Mapo Tofu

Our go-to recipe for the Sichuan classic is fiery and tongue-tingling—and perfect for a weeknight.

  • Serves


  • Cook

    40 minutes


By SAVEUR Editors

Updated on September 27, 2023

One of Sichuan cuisine’s best-known dishes, mapo tofu is a comforting, tongue-tingling braise showcasing many ingredients which form the bedrock of the regional cooking style. Doubanjiang, a dark red fermented paste of erjingtiao chiles and broad beans, brings deep umaminess and heat, while douchi, fermented black soybeans, penetrate the tofu with briny, pungent flavor. Red chiles and Sichuan pepper mingle to create the fiery, mouth-numbing flavor profile known in Chinese as mala.

Featured in “Capital of Heat,” by Matt Gross.

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  • ¼ cup cornstarch
  • One 14-oz. package silken tofu, drained and cut into 1-in. cubes
  • Kosher salt
  • ½ cup hong you (Sichuan red chile oil), or substitute store-bought
  • 6 garlic cloves, finely chopped
  • 6 oz. ground pork or beef
  • 2 Tbsp. plus 1½ tsp. doubanjiang (Chinese red chile bean paste)
  • 1 Tbsp. douchi (Chinese fermented black soybeans)
  • 4 Chinese chives (blossoms discarded), or scallions, thinly sliced, plus more for garnish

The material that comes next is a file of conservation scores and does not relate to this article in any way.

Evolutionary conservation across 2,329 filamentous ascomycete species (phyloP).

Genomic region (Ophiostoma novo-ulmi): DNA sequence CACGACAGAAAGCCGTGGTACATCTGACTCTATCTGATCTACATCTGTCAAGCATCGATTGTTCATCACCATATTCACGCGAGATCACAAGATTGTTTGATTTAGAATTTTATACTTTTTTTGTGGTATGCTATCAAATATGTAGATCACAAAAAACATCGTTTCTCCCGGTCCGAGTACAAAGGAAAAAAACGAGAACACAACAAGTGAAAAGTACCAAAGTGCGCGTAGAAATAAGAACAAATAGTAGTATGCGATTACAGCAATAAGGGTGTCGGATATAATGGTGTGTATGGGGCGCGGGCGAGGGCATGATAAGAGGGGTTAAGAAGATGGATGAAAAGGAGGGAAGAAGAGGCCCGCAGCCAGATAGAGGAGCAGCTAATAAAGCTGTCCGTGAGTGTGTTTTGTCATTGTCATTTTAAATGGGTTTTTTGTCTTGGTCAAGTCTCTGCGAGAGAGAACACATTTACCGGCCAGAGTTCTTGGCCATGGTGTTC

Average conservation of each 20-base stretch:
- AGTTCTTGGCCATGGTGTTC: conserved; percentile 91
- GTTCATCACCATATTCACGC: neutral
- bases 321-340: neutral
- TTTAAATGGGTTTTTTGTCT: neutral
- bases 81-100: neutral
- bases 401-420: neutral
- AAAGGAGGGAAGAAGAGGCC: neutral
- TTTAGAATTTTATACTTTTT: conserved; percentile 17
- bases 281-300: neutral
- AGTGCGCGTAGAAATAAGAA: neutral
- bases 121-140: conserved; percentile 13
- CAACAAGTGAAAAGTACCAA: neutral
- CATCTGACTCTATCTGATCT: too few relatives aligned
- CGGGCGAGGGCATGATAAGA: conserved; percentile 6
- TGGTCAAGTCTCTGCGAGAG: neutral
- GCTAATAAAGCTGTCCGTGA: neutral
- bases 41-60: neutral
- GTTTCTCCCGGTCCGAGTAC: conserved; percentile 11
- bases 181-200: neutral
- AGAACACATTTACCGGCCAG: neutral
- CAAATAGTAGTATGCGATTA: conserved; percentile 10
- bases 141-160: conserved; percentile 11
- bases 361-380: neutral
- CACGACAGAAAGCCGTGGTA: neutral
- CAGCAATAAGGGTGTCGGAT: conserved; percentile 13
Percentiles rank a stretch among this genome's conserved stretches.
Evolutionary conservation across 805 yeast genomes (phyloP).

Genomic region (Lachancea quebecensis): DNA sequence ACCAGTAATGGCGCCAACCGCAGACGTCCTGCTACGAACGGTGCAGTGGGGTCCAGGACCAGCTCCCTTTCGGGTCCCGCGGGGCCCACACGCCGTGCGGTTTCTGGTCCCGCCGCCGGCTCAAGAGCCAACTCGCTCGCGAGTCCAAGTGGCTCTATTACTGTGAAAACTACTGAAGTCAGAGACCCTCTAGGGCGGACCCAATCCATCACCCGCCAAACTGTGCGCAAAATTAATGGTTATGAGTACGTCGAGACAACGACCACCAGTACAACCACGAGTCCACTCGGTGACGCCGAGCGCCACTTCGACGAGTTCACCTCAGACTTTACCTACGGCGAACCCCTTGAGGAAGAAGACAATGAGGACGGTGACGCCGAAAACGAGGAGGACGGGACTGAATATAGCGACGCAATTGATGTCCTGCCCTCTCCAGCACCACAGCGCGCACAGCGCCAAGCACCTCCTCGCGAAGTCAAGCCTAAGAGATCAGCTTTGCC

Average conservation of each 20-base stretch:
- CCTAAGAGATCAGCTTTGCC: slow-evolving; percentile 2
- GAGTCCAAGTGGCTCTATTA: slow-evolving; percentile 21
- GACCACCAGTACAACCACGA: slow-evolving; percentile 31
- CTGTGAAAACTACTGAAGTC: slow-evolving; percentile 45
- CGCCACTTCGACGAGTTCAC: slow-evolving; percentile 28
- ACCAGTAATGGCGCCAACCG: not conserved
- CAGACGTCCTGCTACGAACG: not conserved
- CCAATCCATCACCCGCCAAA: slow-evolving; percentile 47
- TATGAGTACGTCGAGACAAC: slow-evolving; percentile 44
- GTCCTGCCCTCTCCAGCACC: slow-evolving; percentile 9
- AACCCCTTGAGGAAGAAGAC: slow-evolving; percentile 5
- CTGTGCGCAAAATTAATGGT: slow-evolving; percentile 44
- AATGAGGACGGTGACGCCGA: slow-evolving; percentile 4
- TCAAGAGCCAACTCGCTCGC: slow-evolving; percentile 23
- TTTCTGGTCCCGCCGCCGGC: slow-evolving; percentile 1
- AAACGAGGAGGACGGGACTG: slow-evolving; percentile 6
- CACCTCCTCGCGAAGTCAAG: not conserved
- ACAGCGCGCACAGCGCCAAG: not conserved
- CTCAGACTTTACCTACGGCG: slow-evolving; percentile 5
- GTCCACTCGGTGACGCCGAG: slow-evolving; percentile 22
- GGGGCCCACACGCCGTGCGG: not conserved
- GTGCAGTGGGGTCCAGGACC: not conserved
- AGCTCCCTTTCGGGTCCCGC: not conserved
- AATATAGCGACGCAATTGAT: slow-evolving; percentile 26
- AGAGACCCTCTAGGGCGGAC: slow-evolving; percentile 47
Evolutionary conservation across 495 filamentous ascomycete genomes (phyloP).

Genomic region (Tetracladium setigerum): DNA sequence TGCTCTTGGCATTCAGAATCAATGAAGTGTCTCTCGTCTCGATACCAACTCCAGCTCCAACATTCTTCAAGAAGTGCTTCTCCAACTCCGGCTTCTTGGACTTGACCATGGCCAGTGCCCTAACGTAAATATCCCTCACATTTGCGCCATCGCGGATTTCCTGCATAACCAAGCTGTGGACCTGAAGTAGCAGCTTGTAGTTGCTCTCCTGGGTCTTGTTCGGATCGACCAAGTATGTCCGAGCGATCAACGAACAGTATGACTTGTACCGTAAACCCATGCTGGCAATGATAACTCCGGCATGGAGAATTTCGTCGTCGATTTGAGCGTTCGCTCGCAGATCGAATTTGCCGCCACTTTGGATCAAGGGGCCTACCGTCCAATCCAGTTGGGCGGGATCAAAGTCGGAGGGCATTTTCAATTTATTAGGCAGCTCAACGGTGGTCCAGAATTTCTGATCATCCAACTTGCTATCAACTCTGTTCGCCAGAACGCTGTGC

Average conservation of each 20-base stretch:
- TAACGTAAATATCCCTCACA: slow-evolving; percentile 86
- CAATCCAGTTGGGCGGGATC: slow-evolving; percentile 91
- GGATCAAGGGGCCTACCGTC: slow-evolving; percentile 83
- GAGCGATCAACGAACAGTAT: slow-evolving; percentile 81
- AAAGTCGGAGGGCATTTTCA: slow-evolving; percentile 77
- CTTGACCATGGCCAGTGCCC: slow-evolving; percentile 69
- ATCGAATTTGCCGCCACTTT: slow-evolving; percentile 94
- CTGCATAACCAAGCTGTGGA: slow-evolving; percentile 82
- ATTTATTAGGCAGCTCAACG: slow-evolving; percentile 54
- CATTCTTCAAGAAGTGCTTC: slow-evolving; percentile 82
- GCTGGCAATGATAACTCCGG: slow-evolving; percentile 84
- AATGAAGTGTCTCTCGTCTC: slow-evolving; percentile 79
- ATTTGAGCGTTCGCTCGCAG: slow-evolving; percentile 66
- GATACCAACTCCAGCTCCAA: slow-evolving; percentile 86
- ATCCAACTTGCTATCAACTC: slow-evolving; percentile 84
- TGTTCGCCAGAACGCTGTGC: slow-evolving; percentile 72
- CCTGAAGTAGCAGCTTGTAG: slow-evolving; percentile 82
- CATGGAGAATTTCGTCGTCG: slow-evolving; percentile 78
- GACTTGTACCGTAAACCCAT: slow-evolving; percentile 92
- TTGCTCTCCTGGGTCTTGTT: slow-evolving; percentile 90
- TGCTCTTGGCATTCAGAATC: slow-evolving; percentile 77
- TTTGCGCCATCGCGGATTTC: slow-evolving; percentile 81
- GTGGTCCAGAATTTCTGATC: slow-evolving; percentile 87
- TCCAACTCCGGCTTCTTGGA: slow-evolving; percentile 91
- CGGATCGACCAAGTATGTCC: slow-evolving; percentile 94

• 1 xiao mi la or red Thai chile, finely chopped
  • 1¼ cups chicken stock
  • 1 Tbsp. light soy sauce
  • 1 Tbsp. sugar
  • ¼ tsp. ground Sichuan pepper
  • Steamed rice, for serving


Step 1

In a small bowl, whisk the cornstarch with ¼ cup plus 2 tablespoons of water until dissolved. Set aside. 

Step 2

To a bowl, add the tofu and 3 cups of boiling salted water and soak for 15 minutes. Drain, then set aside on a paper towel-lined plate.

Step 3

To a large flat-bottomed wok or skillet, add the hong you and turn the heat to medium-high. When it’s hot and shimmering, add the garlic and cook until fragrant, about 1 minute. Add the pork and cook, stirring and breaking up the meat, until browned, 4–6 minutes. Add the doubanjiang, douchi, chives, and xiao mi la and cook, stirring frequently, until the chives are wilted, about 2 minutes. Add the stock and reserved tofu and bring to a boil, stirring gently (don’t break up the tofu). Add the soy sauce and sugar and continue to boil until the sugar is dissolved, about 1 minute. While swirling the pan, slowly add the reserved cornstarch mixture and cook until the sauce has thickened, about 2 minutes more. Sprinkle with the Sichuan pepper and more chives. Serve with rice.

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